Rodney Johnson | Friday, October 26, 2012 >>
I give a lot of speeches, as well as radio and TV interviews. One of the hardest parts about this is making sure that my comments are suited to the audience – not too wonky, but not simplistic either.
When the topic of the Federal Reserve and new money comes up, I always have to couch my comments in a certain way. I can’t simply say, “when the Fed prints money,” because someone, somewhere, will start jumping up and down like Arnrnold Horshack on “Welcome Back, Kotter,” desperate to call me out.
The Fed doesn’t really print money. Fine. Instead it boosts electronic balances.
That leads to a problem. Unless those ones and zeroes are converted into cash, the recovery goes nowhere, and the Fed fails.
Welcome to the game…
Here’s how it’s played…
The Fed doesn’t print money in any sense. The U.S. Treasury controls the U.S. Mint. The Fed controls the flow of funds, but it must do so through banks. That’s because the Fed is neither federal – it is not an agency of the national governrnment – nor is it a reserve – it holds no balance of funds.
The Fed’s only way to reach the market is through its owners, which happen to be the private banks.
National U.S. banks, such as Bank of America, Citibank, Wells Fargo, etc., are required to be part of the Federal Reserve system. As such, they have an account at the Fed where they hold their excess reserves. It is through these accounts that the Fed changes the amount of “money” in the financial system.
If the Fed wants to take money out of the system, it sells bonds to one of its member banks. Through this transaction the member bank receives the bonds and hands over cash to the Fed, removing money from the pool that’s sloshing around the economy.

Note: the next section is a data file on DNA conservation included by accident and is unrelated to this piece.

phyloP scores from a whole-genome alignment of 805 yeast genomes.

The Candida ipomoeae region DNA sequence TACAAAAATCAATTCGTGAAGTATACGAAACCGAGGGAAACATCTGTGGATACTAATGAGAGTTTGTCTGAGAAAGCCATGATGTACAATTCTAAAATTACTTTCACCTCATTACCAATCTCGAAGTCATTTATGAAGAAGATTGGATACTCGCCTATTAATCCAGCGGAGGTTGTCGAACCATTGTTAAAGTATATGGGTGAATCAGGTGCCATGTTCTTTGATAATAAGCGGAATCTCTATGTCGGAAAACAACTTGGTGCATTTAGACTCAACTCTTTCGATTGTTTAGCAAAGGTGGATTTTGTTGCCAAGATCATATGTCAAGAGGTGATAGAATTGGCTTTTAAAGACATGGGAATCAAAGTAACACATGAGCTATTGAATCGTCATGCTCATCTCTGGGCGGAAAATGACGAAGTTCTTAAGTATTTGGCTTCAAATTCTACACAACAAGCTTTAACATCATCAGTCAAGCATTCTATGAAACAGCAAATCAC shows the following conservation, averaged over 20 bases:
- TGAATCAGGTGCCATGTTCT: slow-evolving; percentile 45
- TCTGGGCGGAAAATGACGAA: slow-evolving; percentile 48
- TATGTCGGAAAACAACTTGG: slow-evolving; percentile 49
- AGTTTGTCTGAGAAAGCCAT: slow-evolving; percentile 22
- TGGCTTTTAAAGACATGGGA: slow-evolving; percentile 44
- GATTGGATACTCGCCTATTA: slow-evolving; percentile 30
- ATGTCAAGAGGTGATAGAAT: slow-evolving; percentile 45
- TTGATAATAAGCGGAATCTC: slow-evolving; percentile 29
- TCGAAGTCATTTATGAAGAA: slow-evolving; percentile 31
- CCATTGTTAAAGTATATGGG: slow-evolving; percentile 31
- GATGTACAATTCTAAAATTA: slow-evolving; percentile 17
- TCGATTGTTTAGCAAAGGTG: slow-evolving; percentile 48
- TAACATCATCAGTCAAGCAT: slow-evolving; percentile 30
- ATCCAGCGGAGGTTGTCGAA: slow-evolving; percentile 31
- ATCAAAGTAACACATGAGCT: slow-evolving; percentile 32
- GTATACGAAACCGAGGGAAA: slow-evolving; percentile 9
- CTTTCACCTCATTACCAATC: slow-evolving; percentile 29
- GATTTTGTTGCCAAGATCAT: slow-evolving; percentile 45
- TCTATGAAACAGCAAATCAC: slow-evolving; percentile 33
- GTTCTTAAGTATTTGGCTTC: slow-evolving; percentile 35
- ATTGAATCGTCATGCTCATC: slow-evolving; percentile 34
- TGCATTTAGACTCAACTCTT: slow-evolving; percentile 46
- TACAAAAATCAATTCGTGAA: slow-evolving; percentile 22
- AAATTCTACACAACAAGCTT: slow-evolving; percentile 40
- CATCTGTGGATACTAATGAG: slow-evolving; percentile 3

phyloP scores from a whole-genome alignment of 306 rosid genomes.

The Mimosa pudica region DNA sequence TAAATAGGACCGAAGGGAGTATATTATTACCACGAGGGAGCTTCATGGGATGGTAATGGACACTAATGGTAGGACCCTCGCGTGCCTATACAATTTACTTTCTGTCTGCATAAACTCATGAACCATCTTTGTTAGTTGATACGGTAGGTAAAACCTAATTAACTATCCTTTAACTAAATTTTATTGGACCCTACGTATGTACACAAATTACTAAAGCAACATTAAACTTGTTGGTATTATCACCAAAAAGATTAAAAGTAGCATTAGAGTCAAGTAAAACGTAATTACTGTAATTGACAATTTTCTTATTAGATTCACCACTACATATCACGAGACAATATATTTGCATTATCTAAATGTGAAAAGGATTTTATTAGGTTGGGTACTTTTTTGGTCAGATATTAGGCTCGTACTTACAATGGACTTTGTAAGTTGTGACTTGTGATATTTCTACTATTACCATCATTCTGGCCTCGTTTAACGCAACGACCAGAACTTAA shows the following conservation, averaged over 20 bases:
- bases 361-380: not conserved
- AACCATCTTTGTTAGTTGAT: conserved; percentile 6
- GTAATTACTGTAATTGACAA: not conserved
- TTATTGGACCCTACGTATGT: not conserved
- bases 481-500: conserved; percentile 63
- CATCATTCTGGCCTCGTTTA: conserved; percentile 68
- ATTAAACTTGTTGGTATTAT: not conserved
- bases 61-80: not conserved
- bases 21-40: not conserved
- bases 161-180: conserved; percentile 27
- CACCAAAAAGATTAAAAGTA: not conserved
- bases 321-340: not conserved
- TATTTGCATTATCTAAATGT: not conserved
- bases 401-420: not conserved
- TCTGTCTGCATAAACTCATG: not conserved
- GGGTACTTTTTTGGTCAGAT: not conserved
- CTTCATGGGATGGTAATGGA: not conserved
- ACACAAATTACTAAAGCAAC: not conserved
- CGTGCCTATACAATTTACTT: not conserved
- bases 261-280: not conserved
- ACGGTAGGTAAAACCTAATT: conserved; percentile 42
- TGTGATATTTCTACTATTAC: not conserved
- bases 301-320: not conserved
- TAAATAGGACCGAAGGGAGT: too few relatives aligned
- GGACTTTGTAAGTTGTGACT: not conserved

The reverse is also true. To inject money into the system, the Fed buys a security from a member bank, which takes the security (a bond, for example) out of circulation and puts more money into circulation… almost.
The Fed accomplishes the increase in money by simply adjusting the bank’s reserve account higher. It’s a keystroke. Nothing physical changes hands.
But after that, the Fed has no control. If the bank doesn’t put the new funds to use in some way, then nothing happens.
Yes, a security was removed from the financial sector, but the corresponding pop in useable funds is now simply an entry in the bank’s reserve account. Who really cares?
Before the financial crisis, the total balance of excess reserves – the amount above what banks are required to hold at the Fed – was around $60 billion. Now excess reserves are over $2 trillion.
It’s one of those things that make you go, “Hmmm.”
Inflationists point out that when these extra dollars are changed from dormant digits into real cash through lending, prices will explode. Well, that could happen. But what if it doesn’t? What if banks, those paragons of quality lending standards, hold onto the funds because (1) there aren’t enough strong lending opportunities to warrant risking capital, and (2) they are scared witless about their existing books of loans that still include millions of foreclosed homes and millions of worthless HELOCs? (Of course, this is what they’re doing… Bank of America is a great example as it just got sued for $1 billion because of its sloppy lending.)
Well, you get an explosion in excess reserves.
This started three and a half years ago. You would think that 40 months would be long enough to see some sort of boom in lending and prices… if it were going to happen.
Our view remains the same – banks are hoarding the cash… er, electronic entries… to guard against their own troubles. We have not deleveraged. We have not dealt with our solvency crisis.
Like some Japanese B-movie, so far the banks have simply eaten the Fed’s pet monster while no-one else had gotten a taste.
P.S. For those on the East Coast this weekend, stay safe as Sandy storms by.
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